(This is a business case study. It will be used to guide discussions during the session: “Analytical Teams” at the Vendo Partner Conference in Barcelona on Wednesday, September 14th.)
Thierry was supposed to be on vacation. He’d spent the day skiing with his family in the Pyrenees. It was Tuesday night at 02:15 in the morning. Or Wednesday morning now that he thought about it. He was looking at the day’s numbers and he was growing more annoyed by the minute. The numbers on his screens were blurry. It wasn’t just the late hour. He rubbed his eyes. Then he took a break. Five minutes later he went back to his screens. He saw them more clearly now but the numbers still weren’t making sense. He had been trying for hours to get to the reality below the figures. He wanted to find a root cause that would explain the downward shift he was watching.
“Don’t think I’m going to be sleeping much tonight,” he whispered to himself quietly. He was very quiet, sitting still in the night. It would have been satisfying to let out a loud “¡Joder!” but that would have woken up his kids. He didn’t need to add to his problems.
Earlier in the day he had driven by a frozen mountain lake on the way to the ski resort. He pulled over, parked and walked up to the edge of the lake. He could see life underneath the ice. His kids were fascinated. They stood there for a minute watching the aquatic plants move with an invisible current.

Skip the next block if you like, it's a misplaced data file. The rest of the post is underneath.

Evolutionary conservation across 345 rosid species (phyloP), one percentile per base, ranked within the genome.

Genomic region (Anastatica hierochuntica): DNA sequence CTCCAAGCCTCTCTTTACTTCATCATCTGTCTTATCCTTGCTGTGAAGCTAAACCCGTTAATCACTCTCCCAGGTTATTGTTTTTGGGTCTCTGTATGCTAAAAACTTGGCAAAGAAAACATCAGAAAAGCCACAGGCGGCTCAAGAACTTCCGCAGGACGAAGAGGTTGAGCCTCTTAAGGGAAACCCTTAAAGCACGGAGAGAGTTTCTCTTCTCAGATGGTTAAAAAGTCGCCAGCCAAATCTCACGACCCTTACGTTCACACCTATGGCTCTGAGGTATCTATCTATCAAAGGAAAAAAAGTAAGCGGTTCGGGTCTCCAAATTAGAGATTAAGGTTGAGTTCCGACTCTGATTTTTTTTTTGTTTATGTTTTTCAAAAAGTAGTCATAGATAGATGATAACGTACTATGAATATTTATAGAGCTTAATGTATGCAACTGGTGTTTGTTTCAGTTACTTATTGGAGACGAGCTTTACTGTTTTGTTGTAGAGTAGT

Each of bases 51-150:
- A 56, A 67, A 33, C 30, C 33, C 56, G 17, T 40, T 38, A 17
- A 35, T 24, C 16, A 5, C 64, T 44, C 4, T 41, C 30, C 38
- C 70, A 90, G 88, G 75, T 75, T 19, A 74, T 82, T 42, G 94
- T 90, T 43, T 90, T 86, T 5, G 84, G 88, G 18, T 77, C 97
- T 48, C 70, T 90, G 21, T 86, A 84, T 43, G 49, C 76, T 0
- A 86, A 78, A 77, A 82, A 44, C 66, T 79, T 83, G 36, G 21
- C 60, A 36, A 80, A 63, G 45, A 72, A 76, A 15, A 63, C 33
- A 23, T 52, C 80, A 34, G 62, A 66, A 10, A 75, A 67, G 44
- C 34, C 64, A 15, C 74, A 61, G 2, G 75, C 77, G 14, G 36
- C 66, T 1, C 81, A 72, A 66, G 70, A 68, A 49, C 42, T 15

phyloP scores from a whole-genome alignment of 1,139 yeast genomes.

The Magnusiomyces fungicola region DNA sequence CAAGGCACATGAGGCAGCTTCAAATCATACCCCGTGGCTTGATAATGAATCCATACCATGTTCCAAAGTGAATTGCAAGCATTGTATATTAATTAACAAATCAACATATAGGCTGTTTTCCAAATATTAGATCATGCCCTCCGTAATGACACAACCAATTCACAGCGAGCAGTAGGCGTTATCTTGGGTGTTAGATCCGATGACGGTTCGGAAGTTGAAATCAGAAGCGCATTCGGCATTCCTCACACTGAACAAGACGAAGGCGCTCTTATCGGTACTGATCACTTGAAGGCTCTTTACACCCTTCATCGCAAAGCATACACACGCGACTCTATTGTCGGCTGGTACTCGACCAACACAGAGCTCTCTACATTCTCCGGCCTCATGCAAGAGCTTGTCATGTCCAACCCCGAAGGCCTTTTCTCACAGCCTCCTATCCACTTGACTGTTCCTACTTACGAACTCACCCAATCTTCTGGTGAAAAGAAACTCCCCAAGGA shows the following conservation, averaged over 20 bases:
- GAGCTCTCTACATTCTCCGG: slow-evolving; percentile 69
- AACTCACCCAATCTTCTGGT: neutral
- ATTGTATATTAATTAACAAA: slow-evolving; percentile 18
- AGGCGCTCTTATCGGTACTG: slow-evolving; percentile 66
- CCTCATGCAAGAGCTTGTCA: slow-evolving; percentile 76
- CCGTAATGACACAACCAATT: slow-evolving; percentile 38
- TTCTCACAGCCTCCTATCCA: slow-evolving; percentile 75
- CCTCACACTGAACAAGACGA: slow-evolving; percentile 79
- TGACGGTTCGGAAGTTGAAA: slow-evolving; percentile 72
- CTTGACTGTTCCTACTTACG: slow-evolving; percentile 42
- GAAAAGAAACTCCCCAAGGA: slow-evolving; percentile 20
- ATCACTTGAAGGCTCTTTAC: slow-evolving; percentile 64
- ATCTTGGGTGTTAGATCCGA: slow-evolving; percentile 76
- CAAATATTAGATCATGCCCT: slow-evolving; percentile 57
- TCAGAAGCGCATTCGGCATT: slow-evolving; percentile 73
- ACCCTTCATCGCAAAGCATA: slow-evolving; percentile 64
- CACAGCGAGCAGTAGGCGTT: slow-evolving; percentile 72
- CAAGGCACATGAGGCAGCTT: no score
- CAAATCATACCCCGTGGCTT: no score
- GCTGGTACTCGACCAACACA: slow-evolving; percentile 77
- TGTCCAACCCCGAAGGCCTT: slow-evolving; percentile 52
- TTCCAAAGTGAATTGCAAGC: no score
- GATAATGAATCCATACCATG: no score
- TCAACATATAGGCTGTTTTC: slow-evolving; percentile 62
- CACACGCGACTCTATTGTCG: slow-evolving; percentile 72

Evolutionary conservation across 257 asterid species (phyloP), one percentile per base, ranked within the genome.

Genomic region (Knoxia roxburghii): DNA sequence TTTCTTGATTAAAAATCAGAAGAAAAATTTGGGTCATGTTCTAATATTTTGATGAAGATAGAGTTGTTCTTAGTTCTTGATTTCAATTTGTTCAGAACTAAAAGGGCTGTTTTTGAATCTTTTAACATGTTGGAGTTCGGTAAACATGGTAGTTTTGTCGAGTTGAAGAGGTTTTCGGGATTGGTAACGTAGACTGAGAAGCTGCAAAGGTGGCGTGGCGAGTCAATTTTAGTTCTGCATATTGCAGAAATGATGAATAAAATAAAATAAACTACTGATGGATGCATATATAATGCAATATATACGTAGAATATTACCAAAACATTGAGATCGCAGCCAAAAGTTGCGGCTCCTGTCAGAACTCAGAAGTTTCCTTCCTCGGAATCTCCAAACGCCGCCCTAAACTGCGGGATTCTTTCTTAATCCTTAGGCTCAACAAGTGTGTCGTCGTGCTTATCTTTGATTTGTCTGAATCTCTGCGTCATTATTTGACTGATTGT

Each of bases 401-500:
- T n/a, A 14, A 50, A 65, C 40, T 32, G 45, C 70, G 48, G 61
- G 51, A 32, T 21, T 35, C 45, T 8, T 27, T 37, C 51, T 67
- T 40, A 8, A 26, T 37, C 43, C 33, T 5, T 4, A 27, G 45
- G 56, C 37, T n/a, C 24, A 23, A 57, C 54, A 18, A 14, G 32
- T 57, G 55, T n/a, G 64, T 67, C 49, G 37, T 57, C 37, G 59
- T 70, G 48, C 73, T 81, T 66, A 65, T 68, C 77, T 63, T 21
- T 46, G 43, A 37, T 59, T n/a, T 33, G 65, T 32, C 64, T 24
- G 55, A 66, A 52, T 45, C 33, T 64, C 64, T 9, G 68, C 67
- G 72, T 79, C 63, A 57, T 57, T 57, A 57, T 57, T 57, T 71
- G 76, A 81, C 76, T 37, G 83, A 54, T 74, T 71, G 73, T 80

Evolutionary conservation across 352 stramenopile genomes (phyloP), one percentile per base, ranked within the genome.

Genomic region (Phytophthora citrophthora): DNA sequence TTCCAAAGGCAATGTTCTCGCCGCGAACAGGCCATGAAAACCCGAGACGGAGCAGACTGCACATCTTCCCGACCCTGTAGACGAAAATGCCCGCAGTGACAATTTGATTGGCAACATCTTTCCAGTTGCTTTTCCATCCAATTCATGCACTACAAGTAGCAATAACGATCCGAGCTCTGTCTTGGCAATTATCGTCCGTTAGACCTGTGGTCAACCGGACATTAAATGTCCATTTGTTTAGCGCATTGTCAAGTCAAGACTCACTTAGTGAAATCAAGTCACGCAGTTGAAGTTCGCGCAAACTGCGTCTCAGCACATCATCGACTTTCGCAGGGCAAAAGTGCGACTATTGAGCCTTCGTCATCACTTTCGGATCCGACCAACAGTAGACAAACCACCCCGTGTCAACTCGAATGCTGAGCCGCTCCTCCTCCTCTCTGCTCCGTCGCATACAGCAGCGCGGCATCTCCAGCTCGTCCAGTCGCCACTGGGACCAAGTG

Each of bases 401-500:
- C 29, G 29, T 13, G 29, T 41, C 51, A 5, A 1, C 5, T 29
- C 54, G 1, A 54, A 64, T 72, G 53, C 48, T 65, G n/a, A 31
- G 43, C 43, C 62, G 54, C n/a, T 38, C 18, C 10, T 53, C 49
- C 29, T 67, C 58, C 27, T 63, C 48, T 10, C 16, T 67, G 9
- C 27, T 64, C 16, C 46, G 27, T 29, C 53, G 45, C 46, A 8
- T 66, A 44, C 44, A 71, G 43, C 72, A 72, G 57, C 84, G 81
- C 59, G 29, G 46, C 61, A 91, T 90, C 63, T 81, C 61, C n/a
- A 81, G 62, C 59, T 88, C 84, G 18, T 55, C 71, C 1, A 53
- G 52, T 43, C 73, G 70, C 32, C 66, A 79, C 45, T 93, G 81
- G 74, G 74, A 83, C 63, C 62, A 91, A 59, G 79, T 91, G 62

The insights he was looking for were also just below the surface, fuzzy and unclear, like they were under a layer of ice. He felt like he was very close to figuring it out. But he wasn’t sure. How could he crack the surface to get the insights he needed?
This wasn’t the first time he’d asked this question. And he felt certain that it wouldn’t be the last. He reflected on how he had gained new insights as his company had grown. How had he broken through? He began to think about the people on his analytics team.
“Who should be by your side in a situation like this?” he asked himself. He recalled that as his company grew the answer was always different. It depended entirely on the situation. Each time Thierry needed a new member for his analytics team he found himself looking for a new type of analyst.